The following piece is a dummies guide to writing a reference letter for a teacher (and provides with it a sample for reference). This will explain the basics of the process and will also shed some light on the dos and don’ts that you need to take into consideration.
A reference letter is a formal letter making general assessment of various qualities and capabilities of an individual known to the writer, which is meant to help the individual prove his credibility and the employer to get a brief idea about the person he is employing. It has become an important tool of assessment in the employment scenario today. While the terms ‘letter of reference’ and ‘letter of recommendation’ are often used interchangeably, the fact that the latter is very specific in nature makes it different from the letter of reference that we are speaking of here.
How to Write a Reference Letter for a Teacher?
Though a formal letter, a reference letter is relatively casual when compared to a recommendation letter, and thus, the tone should be set accordingly. Ideally, the opening paragraph of your letter should answer some fundamental questions, like in what capacity do you know the person, how long have you known him, and why are you writing this letter.
Next, you can start talking about the person. While it goes without saying that your letter should be a positive feedback, going over the top is not a wise thing to do. The rule of the thumb is to mention the positive traits, especially the ones that could help him in the profession he is pursuing. Going by this rule, a letter of reference for teacher should highlight traits like the person’s command on the subject, language skills, classroom behavior, and other strengths or skill sets which can be useful for this job.
You can follow it with a mention of those personality traits which are helpful in daily life, such as trustworthiness, honesty, analytical and interpretation skills, etc. Use of adjectives like dependable, mature, articulate, honest, confident, creative, etc., will help in projecting a positive picture to the employer. The key here is the right mix, as overdoing it can give an impression that the person who is writing the letter is biased.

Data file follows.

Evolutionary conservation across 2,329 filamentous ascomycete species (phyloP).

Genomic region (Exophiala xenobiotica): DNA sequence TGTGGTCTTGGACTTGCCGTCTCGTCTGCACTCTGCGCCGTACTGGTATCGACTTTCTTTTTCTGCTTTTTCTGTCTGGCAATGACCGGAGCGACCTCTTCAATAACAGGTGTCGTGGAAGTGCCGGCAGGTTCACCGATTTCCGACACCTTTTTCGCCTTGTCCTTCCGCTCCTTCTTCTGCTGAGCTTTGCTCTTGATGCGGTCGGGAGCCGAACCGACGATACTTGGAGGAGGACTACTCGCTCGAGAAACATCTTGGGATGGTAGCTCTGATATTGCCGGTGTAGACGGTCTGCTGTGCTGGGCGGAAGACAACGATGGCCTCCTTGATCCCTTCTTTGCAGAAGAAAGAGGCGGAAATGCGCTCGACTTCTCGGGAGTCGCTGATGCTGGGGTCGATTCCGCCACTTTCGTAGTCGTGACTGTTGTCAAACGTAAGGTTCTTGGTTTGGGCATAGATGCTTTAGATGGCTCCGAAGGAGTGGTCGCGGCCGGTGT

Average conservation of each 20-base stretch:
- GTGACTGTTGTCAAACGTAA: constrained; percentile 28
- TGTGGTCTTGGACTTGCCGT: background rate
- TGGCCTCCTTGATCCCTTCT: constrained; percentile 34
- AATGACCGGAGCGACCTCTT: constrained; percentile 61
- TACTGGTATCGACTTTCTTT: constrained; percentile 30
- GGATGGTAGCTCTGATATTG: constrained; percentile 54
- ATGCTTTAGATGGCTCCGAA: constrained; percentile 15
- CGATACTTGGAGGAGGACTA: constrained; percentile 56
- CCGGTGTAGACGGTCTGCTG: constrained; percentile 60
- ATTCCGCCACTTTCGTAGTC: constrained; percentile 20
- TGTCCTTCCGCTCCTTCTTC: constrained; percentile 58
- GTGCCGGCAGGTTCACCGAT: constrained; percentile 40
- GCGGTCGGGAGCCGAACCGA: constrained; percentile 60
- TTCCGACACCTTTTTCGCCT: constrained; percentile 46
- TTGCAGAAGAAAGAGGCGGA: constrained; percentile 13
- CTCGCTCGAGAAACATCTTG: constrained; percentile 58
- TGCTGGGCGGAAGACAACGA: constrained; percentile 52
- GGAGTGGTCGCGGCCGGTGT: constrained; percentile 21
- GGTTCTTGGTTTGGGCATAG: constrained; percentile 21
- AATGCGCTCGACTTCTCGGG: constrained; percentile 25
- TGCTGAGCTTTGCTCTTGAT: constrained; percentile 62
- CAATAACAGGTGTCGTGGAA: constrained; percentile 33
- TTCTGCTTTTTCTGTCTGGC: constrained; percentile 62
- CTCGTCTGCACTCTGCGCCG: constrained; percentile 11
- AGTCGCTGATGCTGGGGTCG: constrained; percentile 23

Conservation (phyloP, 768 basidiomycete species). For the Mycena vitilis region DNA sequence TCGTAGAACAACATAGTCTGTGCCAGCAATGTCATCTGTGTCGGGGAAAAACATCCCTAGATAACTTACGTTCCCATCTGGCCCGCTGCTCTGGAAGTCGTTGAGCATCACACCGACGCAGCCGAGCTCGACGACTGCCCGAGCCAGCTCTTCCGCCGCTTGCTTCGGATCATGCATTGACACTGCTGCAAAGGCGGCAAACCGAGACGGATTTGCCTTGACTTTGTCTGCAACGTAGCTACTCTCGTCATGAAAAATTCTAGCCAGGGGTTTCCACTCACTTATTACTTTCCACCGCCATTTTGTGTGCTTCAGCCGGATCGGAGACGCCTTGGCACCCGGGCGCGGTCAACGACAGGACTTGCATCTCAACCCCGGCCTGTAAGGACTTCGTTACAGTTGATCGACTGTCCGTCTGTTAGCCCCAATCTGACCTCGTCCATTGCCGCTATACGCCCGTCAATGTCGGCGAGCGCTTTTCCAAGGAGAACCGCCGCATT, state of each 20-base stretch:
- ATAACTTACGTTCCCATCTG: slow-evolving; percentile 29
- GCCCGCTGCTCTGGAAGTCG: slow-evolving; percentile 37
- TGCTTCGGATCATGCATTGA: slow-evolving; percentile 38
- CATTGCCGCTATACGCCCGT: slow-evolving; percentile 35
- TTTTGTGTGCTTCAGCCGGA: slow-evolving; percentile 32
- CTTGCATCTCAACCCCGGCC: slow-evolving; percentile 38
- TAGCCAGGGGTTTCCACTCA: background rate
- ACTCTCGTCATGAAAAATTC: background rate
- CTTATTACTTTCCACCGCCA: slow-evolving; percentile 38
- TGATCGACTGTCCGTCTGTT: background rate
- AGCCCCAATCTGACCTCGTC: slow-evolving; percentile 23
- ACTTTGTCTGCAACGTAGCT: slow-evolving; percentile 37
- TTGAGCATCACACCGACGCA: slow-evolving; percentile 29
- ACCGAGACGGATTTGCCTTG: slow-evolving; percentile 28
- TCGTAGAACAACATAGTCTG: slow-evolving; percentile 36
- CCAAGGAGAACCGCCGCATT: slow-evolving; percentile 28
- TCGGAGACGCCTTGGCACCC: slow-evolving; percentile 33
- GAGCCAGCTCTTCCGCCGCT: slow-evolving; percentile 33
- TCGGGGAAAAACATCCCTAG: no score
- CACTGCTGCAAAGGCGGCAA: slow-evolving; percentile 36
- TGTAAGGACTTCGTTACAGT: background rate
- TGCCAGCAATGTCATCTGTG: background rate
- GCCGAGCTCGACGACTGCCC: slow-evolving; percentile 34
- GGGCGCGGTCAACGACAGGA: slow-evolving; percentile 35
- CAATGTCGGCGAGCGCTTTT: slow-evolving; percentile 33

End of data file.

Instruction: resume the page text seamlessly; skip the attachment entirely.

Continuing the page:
You should also provide the details of your professional background and contact information as this will add to the credibility of the reference letter. This is also important because the chances of the said employer getting in touch with you―though rare―do exist.
Sample Reference Letter
|Prof. Carl Mathews
Head of the Department of English
To Whom It May Concern
It’s my pleasure to write a letter of reference for Mrs. Mary Rogers, who worked under me as a faculty member of the English Department during her tenure at the Springdale High. Having seen Mrs. Rogers give her best for the period of four years that she worked at our school, I can definitely vouch for her.
Her excellent command over the subject and the ability to address the need of each student made her an outstanding professional in the field of teaching. Being highly organized in the classroom and always striving for something extra helped her to rise to a better position within a year of joining the school. Her honesty and reliability ensured that she was on good terms with other faculty members and, more importantly, liked by her students throughout her career at Springdale High.
Owing to some personal reasons, Mrs. Rogers inadvertently had to relocate to California due to which she had to quit her job at our school. While that was a significant loss to our school, I certainly wish Mrs. Rogers all the best on the path she has chosen. With all those qualities that she possesses, she will definitely be an asset to your school.
Like we mentioned earlier, a reference letter is an important tool for the employee as well as the employer, and therefore, being well-versed with the writing part can be of immense help. Having said that, you need to be a little careful when writing such letters, because―contrary to what many people believe―employers do take them seriously.